Scientists are also currently working on computers that will use the Josephson effect in high-temperature superconductors for memory storage. But you shouldn’t think about what you’d consider “high temperature,” because that means a whole other thing in cryophysics. For instance, the “hottest” superconductors out there have a critical temperature of -105 degrees Celsius.
To present data as a conventional sequence of zeros and ones, these computers function in “normal” and superconducting states. Most importantly, these “cold computers” consume twice less power than regular ones. This is particularly important when it comes to working with massive amounts of data.
And let’s not forget that St. Petersburg is Russia’s cultural capital. You will hardly find a person who’ll agree that power lines add beauty and charm to the city’s look. Cryocables, or superconducting current leads, are a joint invention of ITMO University and the Efremov Institute of Electrophysical Apparatus and make it possible to not only quite literally “hide” the unsightly power lines, but to keep them cool, too.
Unique education for unique specialists
You can learn all about this and other fascinating applications of cryogenic technologies, as well as take direct part in their development, at ITMO University by enrolling in one of the programs within the Refrigeration and Cryogenic Equipment and Life Support Systems subject area. The School of Biotechnology and Cryogenic Systems is home to educational programs of every degree level: from Bachelor’s to PhD. Moreover, Master’s students can join a double-degree program that’s implemented in collaboration with the Al-Farabi Kazakh National University (Kazakhstan).
“Our school possesses great expertise in cryogenic and thermophysical technologies. In 2020, only eight PhD thesis defenses in the subject area Devices and Processes of Cryogenic, Conditioning, and Life Support Systems were held in all of Russia. All eight of these brand-new specialists were graduates of ITMO University,” notes Igor Baranov.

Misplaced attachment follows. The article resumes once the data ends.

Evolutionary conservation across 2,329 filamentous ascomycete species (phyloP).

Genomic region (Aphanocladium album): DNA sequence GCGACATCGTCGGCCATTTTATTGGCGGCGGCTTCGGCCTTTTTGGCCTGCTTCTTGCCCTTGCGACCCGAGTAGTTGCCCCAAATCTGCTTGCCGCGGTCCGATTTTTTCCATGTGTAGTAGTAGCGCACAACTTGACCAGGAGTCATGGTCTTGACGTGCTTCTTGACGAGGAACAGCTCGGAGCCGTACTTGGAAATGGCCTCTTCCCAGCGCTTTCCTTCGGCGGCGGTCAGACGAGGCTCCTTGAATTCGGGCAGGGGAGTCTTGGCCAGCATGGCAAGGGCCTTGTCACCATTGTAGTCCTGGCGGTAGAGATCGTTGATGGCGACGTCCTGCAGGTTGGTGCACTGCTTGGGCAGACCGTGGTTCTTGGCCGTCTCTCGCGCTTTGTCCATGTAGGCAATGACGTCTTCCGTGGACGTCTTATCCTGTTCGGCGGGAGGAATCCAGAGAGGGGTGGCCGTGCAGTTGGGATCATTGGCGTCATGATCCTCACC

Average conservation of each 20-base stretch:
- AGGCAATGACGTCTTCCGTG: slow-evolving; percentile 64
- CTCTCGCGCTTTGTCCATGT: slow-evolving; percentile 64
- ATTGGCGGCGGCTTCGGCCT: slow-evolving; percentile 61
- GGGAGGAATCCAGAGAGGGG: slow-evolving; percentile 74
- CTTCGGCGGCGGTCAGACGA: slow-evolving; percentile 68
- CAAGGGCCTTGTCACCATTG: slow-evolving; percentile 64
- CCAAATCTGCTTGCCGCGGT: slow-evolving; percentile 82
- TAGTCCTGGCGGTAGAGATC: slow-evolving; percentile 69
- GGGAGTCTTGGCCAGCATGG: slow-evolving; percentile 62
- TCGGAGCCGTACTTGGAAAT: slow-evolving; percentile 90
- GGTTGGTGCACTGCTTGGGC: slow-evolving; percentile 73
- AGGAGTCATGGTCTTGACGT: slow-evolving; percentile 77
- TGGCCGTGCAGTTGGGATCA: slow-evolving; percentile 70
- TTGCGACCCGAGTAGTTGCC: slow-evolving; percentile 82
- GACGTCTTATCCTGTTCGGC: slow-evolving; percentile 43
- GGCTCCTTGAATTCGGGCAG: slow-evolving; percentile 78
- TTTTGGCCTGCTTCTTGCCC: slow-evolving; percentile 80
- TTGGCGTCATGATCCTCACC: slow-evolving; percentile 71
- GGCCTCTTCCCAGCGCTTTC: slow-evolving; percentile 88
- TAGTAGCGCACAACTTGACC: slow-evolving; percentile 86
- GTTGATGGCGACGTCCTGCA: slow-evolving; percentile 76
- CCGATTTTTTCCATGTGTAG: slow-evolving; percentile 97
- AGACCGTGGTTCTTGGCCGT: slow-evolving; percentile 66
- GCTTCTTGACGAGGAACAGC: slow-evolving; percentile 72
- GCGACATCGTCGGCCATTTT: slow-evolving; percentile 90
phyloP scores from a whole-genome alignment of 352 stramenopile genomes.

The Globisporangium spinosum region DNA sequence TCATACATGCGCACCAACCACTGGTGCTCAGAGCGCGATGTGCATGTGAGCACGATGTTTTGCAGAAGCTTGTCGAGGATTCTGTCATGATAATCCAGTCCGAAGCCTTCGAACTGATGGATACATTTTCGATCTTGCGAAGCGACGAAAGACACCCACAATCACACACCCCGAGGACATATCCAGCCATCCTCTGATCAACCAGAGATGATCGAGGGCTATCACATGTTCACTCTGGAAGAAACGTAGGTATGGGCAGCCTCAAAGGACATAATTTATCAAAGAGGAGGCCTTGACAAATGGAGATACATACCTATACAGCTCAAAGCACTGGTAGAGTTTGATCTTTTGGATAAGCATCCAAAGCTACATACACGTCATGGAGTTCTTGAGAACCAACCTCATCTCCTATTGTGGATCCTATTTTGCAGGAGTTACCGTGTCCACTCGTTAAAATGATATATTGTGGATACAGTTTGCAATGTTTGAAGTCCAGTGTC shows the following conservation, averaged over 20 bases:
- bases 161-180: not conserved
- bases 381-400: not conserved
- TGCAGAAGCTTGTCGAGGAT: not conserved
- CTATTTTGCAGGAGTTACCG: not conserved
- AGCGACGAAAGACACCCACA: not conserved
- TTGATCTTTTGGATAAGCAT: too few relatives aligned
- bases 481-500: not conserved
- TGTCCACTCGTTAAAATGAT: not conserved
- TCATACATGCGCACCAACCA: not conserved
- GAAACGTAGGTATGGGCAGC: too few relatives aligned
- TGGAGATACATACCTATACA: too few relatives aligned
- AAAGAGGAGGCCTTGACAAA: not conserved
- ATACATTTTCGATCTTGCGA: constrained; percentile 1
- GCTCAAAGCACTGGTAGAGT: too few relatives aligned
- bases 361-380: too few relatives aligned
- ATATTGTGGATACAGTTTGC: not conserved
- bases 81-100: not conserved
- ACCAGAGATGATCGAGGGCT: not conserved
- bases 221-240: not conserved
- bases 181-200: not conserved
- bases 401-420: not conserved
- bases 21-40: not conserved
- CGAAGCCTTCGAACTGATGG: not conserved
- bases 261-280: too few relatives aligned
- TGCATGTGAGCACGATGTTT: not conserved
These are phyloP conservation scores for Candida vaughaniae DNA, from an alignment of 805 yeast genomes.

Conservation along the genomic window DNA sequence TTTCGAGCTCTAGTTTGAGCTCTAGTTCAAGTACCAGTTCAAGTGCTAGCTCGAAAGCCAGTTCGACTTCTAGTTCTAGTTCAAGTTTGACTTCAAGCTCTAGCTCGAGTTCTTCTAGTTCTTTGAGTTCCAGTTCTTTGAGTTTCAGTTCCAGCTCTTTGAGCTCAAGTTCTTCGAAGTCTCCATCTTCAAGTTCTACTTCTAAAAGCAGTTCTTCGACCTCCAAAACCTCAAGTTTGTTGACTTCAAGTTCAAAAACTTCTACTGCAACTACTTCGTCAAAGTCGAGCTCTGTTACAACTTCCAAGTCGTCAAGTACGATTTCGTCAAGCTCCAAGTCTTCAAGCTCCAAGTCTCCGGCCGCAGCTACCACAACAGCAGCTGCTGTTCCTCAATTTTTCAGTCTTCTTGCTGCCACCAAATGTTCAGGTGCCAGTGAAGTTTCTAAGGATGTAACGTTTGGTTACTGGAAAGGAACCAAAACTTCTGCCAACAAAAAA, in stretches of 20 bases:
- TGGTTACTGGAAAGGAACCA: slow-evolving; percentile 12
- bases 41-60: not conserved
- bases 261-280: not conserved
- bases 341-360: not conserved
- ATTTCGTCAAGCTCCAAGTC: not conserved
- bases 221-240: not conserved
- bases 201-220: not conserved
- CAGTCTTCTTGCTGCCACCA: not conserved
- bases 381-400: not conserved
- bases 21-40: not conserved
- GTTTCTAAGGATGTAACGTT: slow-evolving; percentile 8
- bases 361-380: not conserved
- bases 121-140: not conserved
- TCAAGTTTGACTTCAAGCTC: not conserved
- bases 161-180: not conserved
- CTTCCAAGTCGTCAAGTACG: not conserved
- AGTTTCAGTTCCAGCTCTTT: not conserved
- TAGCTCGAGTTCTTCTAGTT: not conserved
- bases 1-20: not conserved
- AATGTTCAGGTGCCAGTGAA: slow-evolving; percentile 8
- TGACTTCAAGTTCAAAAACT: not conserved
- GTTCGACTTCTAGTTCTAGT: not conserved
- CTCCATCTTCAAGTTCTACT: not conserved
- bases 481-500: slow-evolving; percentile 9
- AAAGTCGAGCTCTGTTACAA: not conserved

Unique specialists call for a unique approach. ITMO University has that: the school’s lecturers are accomplished academics and corresponding members of the International Academy of Refrigeration, while its equipment pool and strong corporate connections allow students to acquire practical experience from the start of their studies.
A source of particular pride for the school is the unique educational laboratory of low-temperature physics. It uses an all-purpose laboratory suite that was developed in collaboration with the Faculty of Software Engineering and Computer Systems. The system can be used to conduct 12 different lab experiments on the study of properties under cryogenic temperatures.
The school also collaborates with international companies – Mitsubishi, Daikin, Danfoss, Carel – as well as domestic enterprises and research centers.
Students of the school face high expectations, as training specialists who will one day work with such major industrial companies comes with great responsibility for everyone: the university’s teaching staff, the companies, and the students themselves.
“The students of our school can work in any field: from rocketry to nuclear physics. The advantage of the education we give to our students is that they acquire in-depth theoretical knowledge that is, nevertheless, not irrelevant to real-life commercial projects. Our educational programs successfully merge physics and engineering,” comments Oleg Pakhomov.
Written by Irina Vorontsova